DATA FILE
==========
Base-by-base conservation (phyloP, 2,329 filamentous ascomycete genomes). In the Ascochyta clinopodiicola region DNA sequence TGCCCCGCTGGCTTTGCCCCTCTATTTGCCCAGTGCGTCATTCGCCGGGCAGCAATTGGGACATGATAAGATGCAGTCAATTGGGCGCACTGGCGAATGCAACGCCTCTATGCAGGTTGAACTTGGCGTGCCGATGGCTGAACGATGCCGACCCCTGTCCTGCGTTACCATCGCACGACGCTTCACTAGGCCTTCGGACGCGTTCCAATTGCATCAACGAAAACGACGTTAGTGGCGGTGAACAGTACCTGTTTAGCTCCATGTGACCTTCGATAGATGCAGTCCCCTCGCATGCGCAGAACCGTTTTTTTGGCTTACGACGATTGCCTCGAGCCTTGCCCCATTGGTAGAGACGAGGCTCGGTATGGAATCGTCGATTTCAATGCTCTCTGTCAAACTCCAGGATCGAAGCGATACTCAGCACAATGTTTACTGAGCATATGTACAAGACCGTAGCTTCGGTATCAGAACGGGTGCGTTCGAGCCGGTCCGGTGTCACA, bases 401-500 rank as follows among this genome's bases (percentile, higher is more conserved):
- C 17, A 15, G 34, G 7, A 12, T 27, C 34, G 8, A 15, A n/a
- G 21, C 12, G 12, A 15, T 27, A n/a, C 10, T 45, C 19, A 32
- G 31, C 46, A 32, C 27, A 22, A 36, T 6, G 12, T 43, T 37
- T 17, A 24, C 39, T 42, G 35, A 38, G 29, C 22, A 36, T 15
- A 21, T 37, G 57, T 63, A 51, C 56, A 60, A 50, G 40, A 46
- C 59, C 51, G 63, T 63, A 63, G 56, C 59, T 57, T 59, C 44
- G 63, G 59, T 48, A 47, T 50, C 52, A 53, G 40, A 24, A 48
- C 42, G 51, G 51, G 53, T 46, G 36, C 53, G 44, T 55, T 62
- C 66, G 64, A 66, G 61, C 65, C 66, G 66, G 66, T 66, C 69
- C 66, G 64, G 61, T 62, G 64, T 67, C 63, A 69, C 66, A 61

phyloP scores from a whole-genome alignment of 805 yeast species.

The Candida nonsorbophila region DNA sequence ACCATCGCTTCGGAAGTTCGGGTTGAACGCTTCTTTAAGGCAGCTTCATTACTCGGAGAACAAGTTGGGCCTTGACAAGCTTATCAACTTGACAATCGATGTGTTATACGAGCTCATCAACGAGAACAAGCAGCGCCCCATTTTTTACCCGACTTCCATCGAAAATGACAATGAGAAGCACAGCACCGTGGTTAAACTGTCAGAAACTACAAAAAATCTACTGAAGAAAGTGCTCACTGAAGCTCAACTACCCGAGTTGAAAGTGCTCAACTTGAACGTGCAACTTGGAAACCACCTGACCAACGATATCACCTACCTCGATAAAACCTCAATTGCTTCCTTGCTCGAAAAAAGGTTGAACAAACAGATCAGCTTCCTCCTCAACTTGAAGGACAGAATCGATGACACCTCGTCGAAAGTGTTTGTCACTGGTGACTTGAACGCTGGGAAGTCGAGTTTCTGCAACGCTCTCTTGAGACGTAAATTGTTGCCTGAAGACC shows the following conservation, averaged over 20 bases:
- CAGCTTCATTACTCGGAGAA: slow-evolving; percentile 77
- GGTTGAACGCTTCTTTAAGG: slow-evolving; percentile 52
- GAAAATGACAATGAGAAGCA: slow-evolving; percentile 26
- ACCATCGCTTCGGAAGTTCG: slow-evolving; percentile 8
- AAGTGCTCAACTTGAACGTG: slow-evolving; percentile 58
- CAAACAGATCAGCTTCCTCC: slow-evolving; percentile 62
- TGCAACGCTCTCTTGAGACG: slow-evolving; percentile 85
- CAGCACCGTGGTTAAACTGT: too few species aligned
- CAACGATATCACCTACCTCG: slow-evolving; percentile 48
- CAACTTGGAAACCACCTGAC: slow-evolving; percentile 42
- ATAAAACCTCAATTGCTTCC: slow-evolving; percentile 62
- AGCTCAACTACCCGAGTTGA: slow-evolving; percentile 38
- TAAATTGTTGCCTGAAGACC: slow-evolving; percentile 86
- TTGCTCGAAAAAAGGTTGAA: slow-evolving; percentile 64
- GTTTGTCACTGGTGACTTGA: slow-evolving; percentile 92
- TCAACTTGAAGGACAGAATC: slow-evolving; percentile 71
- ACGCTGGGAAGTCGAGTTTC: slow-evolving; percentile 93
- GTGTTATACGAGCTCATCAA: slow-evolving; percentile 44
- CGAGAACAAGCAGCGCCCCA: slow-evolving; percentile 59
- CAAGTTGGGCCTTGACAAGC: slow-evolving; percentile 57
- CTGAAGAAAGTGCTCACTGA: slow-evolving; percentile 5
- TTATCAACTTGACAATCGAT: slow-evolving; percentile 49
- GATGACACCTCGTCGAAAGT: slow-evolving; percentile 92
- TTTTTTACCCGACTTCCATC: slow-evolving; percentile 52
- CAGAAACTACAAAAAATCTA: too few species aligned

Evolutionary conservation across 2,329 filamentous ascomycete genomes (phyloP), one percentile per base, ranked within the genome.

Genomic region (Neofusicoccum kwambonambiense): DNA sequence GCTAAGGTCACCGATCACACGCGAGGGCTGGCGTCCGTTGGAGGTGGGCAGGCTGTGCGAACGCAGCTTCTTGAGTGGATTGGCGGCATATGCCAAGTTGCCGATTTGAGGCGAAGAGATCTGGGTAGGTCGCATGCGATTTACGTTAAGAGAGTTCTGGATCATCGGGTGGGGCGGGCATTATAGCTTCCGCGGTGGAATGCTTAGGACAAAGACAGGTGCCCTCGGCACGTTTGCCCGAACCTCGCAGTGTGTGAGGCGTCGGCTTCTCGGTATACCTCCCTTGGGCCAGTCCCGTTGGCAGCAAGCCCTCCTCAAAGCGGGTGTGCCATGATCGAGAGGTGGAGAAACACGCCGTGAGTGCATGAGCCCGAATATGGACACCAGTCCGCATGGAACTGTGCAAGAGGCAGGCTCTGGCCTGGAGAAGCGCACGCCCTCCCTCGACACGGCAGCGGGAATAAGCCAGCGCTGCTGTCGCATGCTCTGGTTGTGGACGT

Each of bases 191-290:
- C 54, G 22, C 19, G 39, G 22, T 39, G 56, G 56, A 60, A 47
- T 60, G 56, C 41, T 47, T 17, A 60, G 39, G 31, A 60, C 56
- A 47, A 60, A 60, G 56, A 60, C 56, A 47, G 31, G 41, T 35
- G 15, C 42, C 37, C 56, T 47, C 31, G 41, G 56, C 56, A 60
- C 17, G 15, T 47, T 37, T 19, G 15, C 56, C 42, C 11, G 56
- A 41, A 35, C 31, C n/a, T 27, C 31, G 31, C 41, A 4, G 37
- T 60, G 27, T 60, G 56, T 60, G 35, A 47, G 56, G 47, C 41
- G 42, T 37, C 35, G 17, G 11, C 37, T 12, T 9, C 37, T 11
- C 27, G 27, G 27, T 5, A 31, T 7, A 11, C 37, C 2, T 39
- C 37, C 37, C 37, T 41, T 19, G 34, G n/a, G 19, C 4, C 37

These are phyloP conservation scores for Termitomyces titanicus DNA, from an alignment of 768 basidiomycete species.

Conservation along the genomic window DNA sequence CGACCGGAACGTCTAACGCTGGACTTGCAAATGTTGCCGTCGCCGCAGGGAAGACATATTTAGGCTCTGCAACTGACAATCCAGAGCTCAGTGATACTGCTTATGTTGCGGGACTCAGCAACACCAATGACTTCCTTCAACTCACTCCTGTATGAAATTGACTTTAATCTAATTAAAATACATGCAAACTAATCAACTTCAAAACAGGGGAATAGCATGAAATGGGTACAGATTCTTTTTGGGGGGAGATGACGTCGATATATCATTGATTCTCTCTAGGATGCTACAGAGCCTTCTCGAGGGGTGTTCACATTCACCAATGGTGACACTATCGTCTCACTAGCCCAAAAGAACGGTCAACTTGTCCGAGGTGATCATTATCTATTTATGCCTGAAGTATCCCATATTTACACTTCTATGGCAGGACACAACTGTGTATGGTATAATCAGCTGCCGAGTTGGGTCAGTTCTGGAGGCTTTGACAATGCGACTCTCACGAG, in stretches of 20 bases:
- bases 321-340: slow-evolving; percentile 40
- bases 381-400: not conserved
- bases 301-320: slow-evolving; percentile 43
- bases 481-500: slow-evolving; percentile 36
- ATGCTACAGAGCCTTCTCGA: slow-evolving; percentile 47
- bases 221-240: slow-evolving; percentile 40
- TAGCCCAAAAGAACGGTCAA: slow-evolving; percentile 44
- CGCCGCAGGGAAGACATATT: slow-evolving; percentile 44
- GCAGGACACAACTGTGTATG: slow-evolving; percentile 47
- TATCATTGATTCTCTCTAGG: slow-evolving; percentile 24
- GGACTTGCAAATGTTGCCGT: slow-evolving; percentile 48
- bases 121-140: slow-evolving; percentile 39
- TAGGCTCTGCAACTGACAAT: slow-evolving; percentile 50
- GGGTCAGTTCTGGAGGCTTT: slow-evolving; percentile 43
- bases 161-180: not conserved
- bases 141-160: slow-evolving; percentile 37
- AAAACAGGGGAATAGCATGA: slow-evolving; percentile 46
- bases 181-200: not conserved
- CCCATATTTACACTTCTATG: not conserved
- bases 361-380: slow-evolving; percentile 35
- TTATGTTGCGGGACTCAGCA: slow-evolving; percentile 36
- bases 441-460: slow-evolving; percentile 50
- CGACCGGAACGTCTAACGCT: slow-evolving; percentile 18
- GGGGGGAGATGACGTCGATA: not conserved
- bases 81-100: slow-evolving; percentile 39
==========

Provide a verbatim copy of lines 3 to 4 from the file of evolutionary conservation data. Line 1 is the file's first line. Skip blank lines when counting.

- G 21, C 12, G 12, A 15, T 27, A n/a, C 10, T 45, C 19, A 32
- G 31, C 46, A 32, C 27, A 22, A 36, T 6, G 12, T 43, T 37